Responsible for the construction of all living things, DNA formats organic data within an organism. DNA is, in essence, what instructs our body to create the proteins it needs to run. Created by a four letter alphabet of ACGT, the human genome comprises a unique sequence that is over 3 billion letters long. These seemingly infinite combinations pass on genetic information from one generation to the next, and are fundamentally the reason we look like our parents. While the genome itself does not build us, it provides our cells with the information they need to do their jobs, such as maintaining our organs or responding to illness. In developments over the past years, the ACGT alphabet within DNA that builds and stores biological data has begun to be understood in relation to the codes seen within computing.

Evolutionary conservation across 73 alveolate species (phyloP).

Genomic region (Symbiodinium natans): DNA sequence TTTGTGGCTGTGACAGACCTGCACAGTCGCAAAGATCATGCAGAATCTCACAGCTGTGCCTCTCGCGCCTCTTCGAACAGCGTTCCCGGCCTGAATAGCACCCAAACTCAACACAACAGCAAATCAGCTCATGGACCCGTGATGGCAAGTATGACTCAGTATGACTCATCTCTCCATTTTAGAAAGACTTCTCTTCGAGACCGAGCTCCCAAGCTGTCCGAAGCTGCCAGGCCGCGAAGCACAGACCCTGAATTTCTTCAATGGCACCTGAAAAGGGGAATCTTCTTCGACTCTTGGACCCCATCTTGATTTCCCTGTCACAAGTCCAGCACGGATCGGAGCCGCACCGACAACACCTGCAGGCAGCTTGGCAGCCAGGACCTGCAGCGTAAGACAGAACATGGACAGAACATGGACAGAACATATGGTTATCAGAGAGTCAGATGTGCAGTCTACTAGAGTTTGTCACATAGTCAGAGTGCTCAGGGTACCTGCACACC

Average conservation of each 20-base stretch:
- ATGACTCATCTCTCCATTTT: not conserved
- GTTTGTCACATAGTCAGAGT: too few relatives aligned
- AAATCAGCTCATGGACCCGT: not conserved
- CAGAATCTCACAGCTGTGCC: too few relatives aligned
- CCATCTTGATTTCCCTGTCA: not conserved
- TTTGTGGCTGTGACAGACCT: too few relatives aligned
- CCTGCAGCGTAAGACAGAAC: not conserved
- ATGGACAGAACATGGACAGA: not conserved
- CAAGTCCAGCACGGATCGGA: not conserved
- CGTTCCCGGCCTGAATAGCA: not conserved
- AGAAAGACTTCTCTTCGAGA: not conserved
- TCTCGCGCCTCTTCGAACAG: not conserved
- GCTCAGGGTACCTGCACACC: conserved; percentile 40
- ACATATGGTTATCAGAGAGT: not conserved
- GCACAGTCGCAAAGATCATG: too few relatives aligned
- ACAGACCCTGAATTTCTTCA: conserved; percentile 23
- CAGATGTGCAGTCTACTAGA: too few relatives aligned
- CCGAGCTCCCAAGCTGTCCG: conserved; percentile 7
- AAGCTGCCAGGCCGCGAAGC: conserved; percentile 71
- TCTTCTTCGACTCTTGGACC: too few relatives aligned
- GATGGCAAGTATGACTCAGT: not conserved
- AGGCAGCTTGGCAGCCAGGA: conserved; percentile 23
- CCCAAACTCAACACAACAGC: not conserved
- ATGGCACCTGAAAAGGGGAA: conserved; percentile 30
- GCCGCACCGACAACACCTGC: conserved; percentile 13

Despite formatting differences, organic data storage mechanisms such as DNA could be used to operate similarly to traditional digital data storage methods, such as the binary code. Over the past few years, developments show that the ones and zeros of binary code can be mapped to the ACGTs seen within DNA structures. This way of data storage and maintenance may seem far-fetched and unviable in current times, but this alternative method of data storage is being hailed as a substitute to traditional hard-drives, which are fast becoming environmentally and spatially unsustainable as the data produced in the world increases at an exponential rate. As outlined by AMPLYFI’s Dr. Lee Eccleshare in the whitepaper ‘Extracting Insight from Unstructured Data’, the amount of data we are producing is growing at an ever-increasing rate, with past estimates including a minimum of 2.5 quintillion bytes of data each day. Set in times of an incoming data storage crisis and increasingly accessible and cost-effective DNA sequencing, the level of motivation for recognising the potential for storing digital information within DNA has never been higher.